To save more lives from drug overdose, the Centers of Disease Control and Prevention (CDC) recently launched four complementary education campaigns intended to reach young adults ages 18—34 years.
The campaigns provide information about the prevalence and dangers of fentanyl, the risks and consequences of mixing drugs, the life-saving power of naloxone, and the importance of reducing stigma around drug use to support treatment and recovery.
CDC spoke directly with young adults who reported using drugs, as well as peer recovery professionals, to develop the campaigns. Each campaign includes new resources on all four topics to help people make informed decisions, get the help they need, and ultimately reduce the rise in drug overdoses and overdose deaths.
Illegal drugs are more potent and potentially lethal than ever before as many can be mixed or laced with illicitly made fentanyl without a person’s knowledge. Fentanyl, an extremely powerful synthetic opioid that is up to 100 times stronger than morphine, and other synthetic opioids contribute to most opioid-involved overdose deaths.
Illicitly made fentanyl is increasingly found in counterfeit prescription medications, heroin, cocaine, methamphetamine, and other illicit drugs. It is nearly impossible to tell if drugs have been laced with fentanyl without the use of because it cannot be seen, smelled, or tasted.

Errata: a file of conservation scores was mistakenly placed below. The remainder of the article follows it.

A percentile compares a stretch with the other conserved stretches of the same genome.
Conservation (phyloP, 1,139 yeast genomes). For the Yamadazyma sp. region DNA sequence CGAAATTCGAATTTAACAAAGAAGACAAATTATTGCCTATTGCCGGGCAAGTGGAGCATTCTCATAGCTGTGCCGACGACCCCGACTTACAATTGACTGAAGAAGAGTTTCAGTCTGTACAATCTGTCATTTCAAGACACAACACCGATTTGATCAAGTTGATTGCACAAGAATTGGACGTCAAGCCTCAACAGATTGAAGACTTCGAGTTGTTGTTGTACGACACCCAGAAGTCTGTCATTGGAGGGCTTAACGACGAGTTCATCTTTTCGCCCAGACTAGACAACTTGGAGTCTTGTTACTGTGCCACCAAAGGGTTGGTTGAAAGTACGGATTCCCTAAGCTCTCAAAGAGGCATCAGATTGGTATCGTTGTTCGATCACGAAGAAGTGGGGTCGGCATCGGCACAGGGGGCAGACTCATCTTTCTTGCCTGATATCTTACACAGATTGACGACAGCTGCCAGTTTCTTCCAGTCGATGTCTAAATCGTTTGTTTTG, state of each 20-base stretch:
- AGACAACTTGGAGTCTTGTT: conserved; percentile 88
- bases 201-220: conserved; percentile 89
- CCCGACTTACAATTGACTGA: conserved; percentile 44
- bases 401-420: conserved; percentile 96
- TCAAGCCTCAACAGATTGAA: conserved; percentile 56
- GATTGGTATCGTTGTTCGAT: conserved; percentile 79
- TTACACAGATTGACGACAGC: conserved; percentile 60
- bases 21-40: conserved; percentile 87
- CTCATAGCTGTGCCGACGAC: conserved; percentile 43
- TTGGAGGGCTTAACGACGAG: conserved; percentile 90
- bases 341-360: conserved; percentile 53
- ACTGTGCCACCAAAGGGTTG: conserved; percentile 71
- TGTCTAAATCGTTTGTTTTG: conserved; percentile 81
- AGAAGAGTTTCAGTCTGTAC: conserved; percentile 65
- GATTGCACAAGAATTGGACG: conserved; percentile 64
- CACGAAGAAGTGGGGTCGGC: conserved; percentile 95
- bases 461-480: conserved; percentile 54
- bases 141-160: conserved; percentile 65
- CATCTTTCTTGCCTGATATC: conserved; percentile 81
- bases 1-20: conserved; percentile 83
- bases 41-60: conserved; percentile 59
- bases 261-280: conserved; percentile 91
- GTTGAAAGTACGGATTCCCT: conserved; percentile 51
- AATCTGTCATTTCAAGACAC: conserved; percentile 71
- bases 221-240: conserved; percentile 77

Naloxone is a life-saving medicine that can reverse an opioid overdose. Often given as a nasal spray, naloxone can restore normal breathing to a person whose breathing has slowed or stopped due to opioids, including fentanyl, if given in time. Anyone can carry naloxone, give it to someone experiencing an overdose, and potentially save a life.
The drug is available in all 50 states and Washington, DC, and is available at many local pharmacies without a prescription. Good Samaritan laws are in place to protect those who are overdosing and anyone assisting them in an emergency from arrest, charges, or a combination of these.
Drug overdoses have claimed nearly 900,000 lives in the United States in the past 20 years. Recent reports show that drug overdose deaths accelerated during the COVID-19 pandemic, outpacing overdose death rates from any previous year. Illicitly manufactured fentanyl was the main driver of the near 30% increase in overdose deaths. By sharing the campaigns and related resources with young people 18-34 who use drugs, we are taking an important step to stop drug overdoses and save lives.